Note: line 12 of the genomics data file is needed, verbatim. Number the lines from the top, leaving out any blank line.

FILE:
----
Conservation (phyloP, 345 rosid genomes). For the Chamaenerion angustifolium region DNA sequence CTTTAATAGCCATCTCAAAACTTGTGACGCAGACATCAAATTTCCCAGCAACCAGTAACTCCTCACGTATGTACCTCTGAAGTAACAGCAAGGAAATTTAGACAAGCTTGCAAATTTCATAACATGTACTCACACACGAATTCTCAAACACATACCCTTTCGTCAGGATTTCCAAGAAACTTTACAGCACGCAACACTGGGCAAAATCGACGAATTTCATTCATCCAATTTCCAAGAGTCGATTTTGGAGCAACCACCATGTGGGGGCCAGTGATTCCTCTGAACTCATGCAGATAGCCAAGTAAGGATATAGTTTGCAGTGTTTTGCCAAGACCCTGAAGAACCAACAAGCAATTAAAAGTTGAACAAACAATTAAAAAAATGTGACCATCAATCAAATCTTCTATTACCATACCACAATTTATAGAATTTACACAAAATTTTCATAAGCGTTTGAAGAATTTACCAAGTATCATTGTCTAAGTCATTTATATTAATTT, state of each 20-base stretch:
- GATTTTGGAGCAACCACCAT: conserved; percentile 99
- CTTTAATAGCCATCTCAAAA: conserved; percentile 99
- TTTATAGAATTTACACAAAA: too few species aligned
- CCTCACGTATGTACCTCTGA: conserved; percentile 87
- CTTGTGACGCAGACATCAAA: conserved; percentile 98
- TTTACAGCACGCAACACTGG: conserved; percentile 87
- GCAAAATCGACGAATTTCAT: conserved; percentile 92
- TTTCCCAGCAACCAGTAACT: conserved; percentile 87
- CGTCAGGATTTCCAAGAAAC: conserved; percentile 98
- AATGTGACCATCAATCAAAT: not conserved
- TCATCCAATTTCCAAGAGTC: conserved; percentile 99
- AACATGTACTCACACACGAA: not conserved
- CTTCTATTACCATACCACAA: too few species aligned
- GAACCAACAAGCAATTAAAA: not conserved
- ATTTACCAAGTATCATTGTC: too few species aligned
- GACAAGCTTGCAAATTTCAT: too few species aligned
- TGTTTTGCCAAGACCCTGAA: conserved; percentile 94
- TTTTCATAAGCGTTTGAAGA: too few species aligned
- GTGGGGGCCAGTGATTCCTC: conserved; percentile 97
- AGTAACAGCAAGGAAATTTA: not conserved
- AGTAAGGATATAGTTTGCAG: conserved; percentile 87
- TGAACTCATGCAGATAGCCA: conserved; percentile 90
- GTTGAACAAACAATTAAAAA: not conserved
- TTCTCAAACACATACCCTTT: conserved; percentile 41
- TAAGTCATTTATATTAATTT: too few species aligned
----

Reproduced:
- TCATCCAATTTCCAAGAGTC: conserved; percentile 99